My biggest knock on the 2014 comedy "Neighbors" was that it played too much into its dumb raunch and targeted the same frat/bro audience it was seeking to lampoon. The follow-up is smarter and better than its predecessor.
My biggest knock on the 2014 comedy "Neighbors" was that it played too much into its dumb raunch and targeted the same frat/bro audience it was seeking to lampoon.
So while I don't want to overstate how much of a pleasant surprise its sequel is, I'll just say the follow-up is smarter and better than its predecessor.
To quickly recap the first movie for the uninitiated: New parents Mac and Kelly Radner (Seth Rogen and Rose Byrne) move into their dream home, only to find a wild fraternity living next door. An elaborate prank war ensues between the Radners and the frat, led by its president, Teddy Sanders (Zac Efron).
"Neighbors 2: Sorority Rising" certainly doesn't waste any energy on anything like, I don't know, a new plot construction. The Radners are expecting their second child, so they sell their house for an upgrade, only to soon learn the meaning of "in escrow."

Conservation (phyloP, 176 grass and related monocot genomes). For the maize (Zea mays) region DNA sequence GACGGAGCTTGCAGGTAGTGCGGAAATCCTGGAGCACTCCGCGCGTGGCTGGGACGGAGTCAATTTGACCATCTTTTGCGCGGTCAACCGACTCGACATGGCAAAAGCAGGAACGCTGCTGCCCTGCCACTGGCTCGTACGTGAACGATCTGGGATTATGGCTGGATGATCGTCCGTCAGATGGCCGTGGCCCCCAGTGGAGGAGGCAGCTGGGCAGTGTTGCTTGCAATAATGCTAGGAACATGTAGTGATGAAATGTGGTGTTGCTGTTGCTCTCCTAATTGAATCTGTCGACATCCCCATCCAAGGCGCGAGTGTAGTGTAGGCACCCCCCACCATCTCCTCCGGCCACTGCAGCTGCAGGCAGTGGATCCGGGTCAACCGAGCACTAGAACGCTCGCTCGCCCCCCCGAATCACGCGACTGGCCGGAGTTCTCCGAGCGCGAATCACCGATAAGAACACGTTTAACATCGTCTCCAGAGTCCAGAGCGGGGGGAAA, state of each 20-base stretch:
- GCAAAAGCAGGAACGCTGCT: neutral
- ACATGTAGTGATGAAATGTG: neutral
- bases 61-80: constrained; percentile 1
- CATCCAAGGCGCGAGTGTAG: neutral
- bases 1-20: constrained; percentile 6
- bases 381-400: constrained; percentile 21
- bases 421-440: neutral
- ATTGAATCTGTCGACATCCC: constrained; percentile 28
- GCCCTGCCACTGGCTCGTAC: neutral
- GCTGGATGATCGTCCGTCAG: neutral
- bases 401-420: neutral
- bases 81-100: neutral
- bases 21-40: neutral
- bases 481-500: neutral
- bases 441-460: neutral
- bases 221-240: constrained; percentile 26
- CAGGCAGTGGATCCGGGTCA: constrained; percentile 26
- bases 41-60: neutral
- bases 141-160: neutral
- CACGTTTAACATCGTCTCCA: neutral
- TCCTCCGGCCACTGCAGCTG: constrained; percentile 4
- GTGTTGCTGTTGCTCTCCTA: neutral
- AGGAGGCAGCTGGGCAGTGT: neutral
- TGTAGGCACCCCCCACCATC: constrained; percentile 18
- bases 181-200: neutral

While they're waiting for the buyer to finalize, you'll never guess what moves in next door! Well, unless you've read the name of the movie.
While this seems like a carbon-copy of the predecessor - and kicks off with a similarly crass gag - the sorority angle is actually a breath of fresh air.
This sorority was actually founded by a college freshman named Shelby (Chloë Grace Moretz) and her friends who find normal Greek life ridiculously sexist. Particularly the rule that says sororities can't throw parties. After attending their first fraternity party, one remarks correctly, "It was super-rapey in there."
Teddy also returns, but he's a kinder, gentler version for the most part. And, again, the sequel benefits, as Efron is actually pretty funny when he wants to be.
Director Nicholas Stoller returns, as do the original writers - although they got some help this time, as Stoller, Rogen and Evan Goldberg ("Superbad") are credited.
This is still a dumb, raunchy, R-rated comedy at heart - with a couple jokes and gags that may cross the line for many.
But this is coupled with an oddly compelling feminist message: Girls "get to be just as dumb as boys now." That and an uptick in actual laughs make this one recommended.